Inquiry Based Learning Made Easy

As the period ended yesterday, a student said to me, “Ms. Minkin, we should always play games like this.”

I was glad she had fun. But we hadn’t been playing a game.

What my student was referring to was the inquiry based lesson she had just experienced. Notice I didn’t say “the lesson I had just taught.” Because that’s the point of inquiry based lessons. I don’t teach them. Instead, I arrange activities and materials in a way that enables my students to discover the content, rather than me presenting it to them.

Let me give you an example.

The “game” my student thought she had played in my English class was an inquiry based approach to teaching allusion. But I didn’t use the word allusion until the very end of the lesson. Instead, I created an activity that enabled my students to learn all about allusions – what they are, how they are used, why they are powerful – and then I told them the name of the concept they had just learned: allusion.

Here’s a general overview of how I put together this lesson. Using this method, you can assemble inquiry based lesson of your own on any topic.

Inquiry Based Learning Lesson Plans

  • To begin, I said, “Today, I am not going to tell you the name of the thing we are learning until the end of the period. It has a real name, and it is a real thing. But for now, we are going to call it “globnob.”
    • Then I handed each pair of students a very simple handout that had five examples of allusions to things I hoped they would know: Pinocchio, The Incredible Hulk, The Hunger Games, and Albert Einstein.   
  • I set this up this inquiry as a puzzle by saying, “These are all great examples of globnob. Your job is to examine them very closely, notice patterns, and attempt to figure out what a globnob is.   What must all globnobs have or do?”
  • Then I let them dive in.

Listening To Conversations

While the students were working to solve the inquiry challenge I had given them, I moved through the room.  Circulating between student conversations is always my favorite part of any inquiry lesson.  

What teacher doesn’t feel like she hit the ball out of the park when her kids are actually deeply involved and discussing the content she wants them to learn?

Here are some snippets I heard:

  • Student 1:  Globnob means metaphor.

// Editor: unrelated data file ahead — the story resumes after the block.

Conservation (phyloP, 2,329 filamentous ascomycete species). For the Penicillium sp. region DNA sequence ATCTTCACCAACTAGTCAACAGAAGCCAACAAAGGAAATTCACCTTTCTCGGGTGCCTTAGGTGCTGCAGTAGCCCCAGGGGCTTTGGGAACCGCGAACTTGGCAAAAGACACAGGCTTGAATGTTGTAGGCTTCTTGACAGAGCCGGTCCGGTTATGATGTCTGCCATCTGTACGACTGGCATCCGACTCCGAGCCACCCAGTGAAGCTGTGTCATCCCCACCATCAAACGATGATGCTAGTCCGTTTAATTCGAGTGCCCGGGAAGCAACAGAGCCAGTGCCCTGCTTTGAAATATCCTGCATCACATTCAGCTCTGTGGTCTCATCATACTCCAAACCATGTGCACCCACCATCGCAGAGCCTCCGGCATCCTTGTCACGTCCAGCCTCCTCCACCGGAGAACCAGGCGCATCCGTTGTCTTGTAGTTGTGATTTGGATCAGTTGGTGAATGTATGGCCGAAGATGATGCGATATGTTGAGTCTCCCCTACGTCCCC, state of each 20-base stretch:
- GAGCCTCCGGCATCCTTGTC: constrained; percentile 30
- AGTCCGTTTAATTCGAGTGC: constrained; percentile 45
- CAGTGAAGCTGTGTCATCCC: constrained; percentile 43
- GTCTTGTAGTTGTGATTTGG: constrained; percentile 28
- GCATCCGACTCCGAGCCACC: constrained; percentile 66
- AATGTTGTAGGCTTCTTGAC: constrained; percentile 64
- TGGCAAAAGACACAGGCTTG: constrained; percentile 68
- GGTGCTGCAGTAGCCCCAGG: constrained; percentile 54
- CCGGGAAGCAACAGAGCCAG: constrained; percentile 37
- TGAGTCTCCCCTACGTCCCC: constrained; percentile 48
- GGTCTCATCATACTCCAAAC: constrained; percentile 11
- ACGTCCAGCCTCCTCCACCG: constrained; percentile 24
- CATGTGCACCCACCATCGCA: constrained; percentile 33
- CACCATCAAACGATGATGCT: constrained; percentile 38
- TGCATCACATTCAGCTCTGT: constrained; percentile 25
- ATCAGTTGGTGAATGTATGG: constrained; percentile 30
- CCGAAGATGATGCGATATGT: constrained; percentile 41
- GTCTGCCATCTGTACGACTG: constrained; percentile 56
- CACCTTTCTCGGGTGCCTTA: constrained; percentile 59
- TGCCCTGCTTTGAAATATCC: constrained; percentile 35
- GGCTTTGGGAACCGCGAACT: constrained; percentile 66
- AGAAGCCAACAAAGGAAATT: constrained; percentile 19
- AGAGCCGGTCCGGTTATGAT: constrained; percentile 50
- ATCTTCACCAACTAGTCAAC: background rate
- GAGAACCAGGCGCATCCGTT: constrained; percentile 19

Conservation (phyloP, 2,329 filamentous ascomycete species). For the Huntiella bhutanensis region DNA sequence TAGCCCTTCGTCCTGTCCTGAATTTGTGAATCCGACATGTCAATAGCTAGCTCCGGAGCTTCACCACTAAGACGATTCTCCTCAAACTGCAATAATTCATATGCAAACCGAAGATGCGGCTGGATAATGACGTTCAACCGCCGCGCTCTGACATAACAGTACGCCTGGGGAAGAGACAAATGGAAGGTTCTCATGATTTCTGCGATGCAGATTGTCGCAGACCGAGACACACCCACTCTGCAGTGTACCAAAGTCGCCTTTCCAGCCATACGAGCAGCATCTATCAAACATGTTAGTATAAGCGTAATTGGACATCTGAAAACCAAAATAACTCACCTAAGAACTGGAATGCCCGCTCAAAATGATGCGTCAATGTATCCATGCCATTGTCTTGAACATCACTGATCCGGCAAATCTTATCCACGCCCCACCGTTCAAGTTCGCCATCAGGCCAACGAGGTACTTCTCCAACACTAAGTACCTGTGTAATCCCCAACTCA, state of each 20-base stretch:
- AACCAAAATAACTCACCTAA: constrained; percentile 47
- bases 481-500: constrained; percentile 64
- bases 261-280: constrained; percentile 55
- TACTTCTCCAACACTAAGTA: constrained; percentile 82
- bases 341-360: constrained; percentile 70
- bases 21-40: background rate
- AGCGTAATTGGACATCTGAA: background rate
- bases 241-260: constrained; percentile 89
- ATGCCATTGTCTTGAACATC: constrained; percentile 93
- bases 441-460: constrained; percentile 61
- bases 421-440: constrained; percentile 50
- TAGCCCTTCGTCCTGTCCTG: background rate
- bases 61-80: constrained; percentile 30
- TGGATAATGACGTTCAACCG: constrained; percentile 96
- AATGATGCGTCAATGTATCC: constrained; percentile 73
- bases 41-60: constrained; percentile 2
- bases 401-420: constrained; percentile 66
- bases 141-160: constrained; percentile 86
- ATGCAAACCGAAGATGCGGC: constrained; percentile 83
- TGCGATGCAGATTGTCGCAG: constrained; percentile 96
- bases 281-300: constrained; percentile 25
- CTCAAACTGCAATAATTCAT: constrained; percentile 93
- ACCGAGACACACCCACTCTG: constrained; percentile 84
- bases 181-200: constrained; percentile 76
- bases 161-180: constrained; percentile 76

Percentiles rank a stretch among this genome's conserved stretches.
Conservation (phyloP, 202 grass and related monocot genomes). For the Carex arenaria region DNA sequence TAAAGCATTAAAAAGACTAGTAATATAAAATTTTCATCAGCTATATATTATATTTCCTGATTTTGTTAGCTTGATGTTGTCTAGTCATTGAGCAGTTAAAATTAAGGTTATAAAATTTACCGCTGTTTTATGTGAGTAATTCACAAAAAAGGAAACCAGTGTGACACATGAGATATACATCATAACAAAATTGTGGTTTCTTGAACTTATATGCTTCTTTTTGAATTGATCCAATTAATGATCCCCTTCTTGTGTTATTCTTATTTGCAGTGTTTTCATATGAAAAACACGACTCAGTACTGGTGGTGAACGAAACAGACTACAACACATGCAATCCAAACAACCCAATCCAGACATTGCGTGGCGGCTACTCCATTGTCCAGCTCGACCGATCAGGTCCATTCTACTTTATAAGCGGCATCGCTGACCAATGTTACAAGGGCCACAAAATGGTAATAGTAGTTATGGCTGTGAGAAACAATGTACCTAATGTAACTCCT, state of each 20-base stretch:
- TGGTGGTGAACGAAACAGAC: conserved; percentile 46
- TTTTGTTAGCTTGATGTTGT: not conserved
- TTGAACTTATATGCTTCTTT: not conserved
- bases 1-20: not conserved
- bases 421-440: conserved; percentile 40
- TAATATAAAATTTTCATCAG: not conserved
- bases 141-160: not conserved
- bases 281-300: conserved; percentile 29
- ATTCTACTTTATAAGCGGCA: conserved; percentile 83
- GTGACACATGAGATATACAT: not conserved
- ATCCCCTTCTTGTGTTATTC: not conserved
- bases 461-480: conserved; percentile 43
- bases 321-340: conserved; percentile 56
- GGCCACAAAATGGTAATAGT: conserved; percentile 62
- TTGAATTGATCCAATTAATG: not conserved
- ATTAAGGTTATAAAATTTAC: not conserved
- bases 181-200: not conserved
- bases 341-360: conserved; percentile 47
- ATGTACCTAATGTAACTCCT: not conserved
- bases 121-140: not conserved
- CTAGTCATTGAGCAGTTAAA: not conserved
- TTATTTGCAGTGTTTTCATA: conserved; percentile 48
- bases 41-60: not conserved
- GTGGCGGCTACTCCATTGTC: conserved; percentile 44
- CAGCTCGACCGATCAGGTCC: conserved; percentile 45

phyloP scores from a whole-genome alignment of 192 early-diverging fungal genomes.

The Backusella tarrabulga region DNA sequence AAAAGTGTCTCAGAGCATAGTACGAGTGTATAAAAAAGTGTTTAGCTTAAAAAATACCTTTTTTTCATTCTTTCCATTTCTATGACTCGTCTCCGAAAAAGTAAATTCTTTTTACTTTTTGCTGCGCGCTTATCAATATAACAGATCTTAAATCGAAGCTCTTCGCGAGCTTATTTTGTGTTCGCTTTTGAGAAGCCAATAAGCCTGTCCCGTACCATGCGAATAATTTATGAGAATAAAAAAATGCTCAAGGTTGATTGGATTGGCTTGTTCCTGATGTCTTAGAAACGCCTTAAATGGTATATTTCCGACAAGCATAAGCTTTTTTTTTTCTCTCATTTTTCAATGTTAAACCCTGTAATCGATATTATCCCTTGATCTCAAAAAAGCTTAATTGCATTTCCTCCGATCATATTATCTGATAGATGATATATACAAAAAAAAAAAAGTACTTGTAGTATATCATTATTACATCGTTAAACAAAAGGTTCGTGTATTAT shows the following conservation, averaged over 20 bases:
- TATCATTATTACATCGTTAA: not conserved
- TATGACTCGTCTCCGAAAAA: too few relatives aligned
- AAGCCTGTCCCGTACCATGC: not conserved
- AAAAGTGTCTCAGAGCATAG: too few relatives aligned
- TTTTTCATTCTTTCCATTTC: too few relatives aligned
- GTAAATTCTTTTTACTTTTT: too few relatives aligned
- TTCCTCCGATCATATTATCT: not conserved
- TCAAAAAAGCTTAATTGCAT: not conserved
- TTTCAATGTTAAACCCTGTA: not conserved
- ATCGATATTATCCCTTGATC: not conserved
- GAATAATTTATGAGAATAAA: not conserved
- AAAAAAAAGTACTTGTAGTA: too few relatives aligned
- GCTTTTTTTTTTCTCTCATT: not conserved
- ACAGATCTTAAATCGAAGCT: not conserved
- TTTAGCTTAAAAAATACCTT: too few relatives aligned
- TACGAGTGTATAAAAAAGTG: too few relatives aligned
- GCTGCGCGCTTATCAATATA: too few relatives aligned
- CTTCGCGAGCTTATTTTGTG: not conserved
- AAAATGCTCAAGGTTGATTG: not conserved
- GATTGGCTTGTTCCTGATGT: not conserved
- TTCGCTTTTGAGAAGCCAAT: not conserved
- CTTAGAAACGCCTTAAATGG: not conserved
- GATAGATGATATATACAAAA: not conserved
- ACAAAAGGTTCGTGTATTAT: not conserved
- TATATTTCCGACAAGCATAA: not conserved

• Student 2: No, some are not.  It must mean something else.
  • Student 3: Look at the pattern.  They all have people. Globnob involves people.  
  • Me: What people? What patterns do you notice about the people? 
  • Student 4: They are all made up.
  • Student 3: No, Albert Einstein is real.

Mid-Session Hints and Redirects

After a while, I stopped my students. “I want to give you some hints.” I said. “Some, but not all, of these globnobs are metaphors. But that’s coincidental. globnob doesn’t mean metaphor.”  

I also acknowledged that some students thought globnob meant idiom and that not all the examples were actually idioms.  

To help them along the way, I put checks in front of the ones they got right.

This activity included many elements of video games that are familiar to my students. Before solving the whole puzzle, they achieved little victories along the way. For instance, the first example in the inquiry was “My brother told such an obvious lie, I was surprised his nose didn’t start growing.” I put big orange checkmarks on the papers of the kids who wrote Pinocchio (then corrected the spelling, LOL) to give them some immediate feedback.

Five Lessons Learned

1. Think in Terms of Puzzles

The best inquiries make the students feel like they have been presented with a puzzle to solve.  That puzzle should be squarely in their ZPD, the sweet spot where students are challenged, but not overwhelmed.  They know they can crack the nut with some mental energy and creativity. What they don’t know is that we call that… learning. 

2. Keep The Stakes Low

But we want to keep the stakes low. Not everyone will understand the concept even as the inquiry winds down.  I have found that it is helpful for them to “get credit along the way.”  For example, those orange checkmarks I mentioned above were enough feedback to encourage my students to to persevere through the rest the process.  Most of them were engaged enough that they didn’t even need the feedback.